We were just completing our registration forms for the 2005 North American Open Canoe Slalom Championships/U.S. Nationals when our Bell Canoe Works Nexus test boat arrived at the Rapid office. With a new Royalex tandem playboat on the roof racks, we checked one more box on the registration form, entering us in the OC2 REC class. The slalom course of Jonquière, Quebec, would be a perfect testing ground.

Nestled in Zimmerman, Minnesota, Bell Canoe Works has a long history of producing high-quality composite canoes. In 2002, legendary canoe instructor and designer Bob Foote teamed up with in-house Bell designer David Yost to launch their line of Royalex white- water canoes. They first created the shape of the Prodigy and Prodigy X solo boats that provided the basis for their tandem Nexus. Bell is also producing the Ocoee after buying the mould when Dagger bailed from the canoe market.

For the last decade the Dagger Caption has been the standard by which new tandem playboat designs are judged. The Nexus is four inches longer than the 14-foot Caption, has a rounded bottom, moderate rocker and low and balanced sheer. Put plainly, the Nexus wasn’t the boat everyone was dying to try.

However, all of these normal-looking, non-radical design elements come together to produce a non-radical and nice-feeling boat. After two days of training runs on the slalom course in both models, our teams decided to paddle the Nexus instead of the Caption on race day.

Everyone just felt at home in the Nexus. It’s smooth and doesn’t lurch or wobble. It tracked well and we were able to pivot quickly enough to make the most challenging moves on the course. Is it faster than the Caption? There weren’t noticeable time advantages in either boat. Is it wetter than the Caption? It looks like it might be, but on the class II/III course it was difficult to tell.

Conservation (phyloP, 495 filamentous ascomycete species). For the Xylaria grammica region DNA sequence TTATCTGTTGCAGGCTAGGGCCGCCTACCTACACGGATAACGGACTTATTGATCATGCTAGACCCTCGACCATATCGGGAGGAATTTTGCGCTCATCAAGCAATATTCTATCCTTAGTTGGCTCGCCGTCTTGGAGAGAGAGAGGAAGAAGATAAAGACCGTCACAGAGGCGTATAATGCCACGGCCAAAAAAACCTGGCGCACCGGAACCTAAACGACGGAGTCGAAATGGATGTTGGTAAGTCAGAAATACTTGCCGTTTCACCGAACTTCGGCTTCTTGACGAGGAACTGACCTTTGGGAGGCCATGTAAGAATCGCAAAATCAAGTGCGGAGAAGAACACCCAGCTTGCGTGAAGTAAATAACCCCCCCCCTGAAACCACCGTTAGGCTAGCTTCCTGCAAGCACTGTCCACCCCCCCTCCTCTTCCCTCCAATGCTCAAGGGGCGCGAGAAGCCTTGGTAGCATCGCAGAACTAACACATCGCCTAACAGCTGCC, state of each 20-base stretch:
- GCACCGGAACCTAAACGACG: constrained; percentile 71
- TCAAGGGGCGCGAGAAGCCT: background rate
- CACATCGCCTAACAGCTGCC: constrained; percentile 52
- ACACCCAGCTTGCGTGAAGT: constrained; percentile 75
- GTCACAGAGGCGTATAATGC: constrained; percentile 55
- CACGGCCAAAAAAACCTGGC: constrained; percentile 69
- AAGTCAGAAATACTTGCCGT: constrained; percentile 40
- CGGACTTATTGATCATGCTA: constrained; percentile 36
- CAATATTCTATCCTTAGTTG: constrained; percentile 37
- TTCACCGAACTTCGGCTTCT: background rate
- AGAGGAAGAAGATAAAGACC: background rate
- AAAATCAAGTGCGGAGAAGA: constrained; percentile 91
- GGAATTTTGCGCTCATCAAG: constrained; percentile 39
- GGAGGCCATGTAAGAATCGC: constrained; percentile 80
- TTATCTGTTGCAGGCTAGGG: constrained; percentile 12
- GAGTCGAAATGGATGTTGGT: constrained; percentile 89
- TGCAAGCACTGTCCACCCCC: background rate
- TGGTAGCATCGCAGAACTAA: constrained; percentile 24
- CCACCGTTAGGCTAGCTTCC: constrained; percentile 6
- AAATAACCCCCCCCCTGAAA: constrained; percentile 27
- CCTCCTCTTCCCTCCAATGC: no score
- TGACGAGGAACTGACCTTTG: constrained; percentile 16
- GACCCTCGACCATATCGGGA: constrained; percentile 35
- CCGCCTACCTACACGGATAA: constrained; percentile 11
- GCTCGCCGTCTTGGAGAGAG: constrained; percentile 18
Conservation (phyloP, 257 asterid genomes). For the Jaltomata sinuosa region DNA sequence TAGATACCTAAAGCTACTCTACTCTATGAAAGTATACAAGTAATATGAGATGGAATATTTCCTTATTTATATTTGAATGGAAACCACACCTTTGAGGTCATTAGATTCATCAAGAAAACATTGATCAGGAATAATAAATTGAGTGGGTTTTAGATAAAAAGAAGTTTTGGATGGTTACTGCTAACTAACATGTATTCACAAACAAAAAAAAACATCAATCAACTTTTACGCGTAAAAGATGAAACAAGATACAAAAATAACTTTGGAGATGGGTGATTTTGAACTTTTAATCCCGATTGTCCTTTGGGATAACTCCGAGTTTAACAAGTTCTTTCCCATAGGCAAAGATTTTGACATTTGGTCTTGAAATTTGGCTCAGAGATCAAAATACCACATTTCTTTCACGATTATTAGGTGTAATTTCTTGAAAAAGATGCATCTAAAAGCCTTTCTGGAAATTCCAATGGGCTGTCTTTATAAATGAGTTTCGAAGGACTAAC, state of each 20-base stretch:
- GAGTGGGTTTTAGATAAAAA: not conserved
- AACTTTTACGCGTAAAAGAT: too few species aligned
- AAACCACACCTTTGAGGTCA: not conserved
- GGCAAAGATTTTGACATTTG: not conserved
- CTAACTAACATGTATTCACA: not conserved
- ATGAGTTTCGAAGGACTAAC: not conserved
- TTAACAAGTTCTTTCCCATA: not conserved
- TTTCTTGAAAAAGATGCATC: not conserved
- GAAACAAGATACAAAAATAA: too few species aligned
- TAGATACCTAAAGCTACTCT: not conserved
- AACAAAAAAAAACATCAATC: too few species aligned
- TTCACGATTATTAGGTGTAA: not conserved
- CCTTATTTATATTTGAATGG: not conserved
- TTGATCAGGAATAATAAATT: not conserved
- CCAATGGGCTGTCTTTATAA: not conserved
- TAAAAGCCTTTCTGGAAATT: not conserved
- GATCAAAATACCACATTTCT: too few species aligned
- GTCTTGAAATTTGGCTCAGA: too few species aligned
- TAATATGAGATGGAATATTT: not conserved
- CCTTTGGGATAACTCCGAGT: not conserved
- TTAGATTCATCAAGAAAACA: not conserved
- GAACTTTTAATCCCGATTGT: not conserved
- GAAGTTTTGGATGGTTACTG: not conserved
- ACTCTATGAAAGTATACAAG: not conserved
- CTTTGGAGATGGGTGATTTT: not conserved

When the course was closed we snuck out to surf the waves between the gates. The Nexus was a blast to front surf. It had enough of an edge to carve shoulder to shoulder on the wave. We even dropped in for a couple of rompin’ side surfs. These ended with a swamped canoe of course, but one that was stable and fast enough to catch the eddy below for another go.

If we were to nitpick, as racers tend to do, here’s what we’d have our technicians scribble on the clipboards. The bow and stern webbing grab loops were not long enough to carry or effectively rescue the boat. In fact, the ACA boat tech, Bob Stecker, wouldn’t let it pass inspection without the addition of painters.

Bell offers an optional “Mike Yee inspired” factory outfitting package complete with foam pedestals with knee and thigh straps and air bags and cages. We’ll admit that the Bell system functions in the same way as the original Mike Yee Outfitting

brand, but the attention to detail just isn’t the same.

With the Dagger Caption as the standard, all new canoes are either faster or slower, wetter or drier, less or more stable, blah or blah, blah than the Caption. The most distinct advantage over the defunct Caption, the mould for which is locked away in a warehouse somewhere, is that Bell Canoe Works still builds canoes and you can actually buy yourself a shiny new Nexus.


HULL Royalex
LENGTH 14’4”
WIDTH 29.5”
DEPTH 15.5”
SHAPE asymmetrical
ROCKER bow 5.75”, stern 5”
GUNWALE vinyl or ash
COLOURS yellow, red
WEIGHT 50 lbs w/vinyl
PRICE $ 1550 Cdn, $1150 US, ash gunnels; $375 Cdn, $280 US
OPTIONS Mike Yee-inspired Bell factory outfitting

rapidv7i4cover.jpgThis article first appeared in the Fall 2005 issue of Rapid Magazine. For more great boat reviews, subscribe to Rapid’s print and digital editions here.

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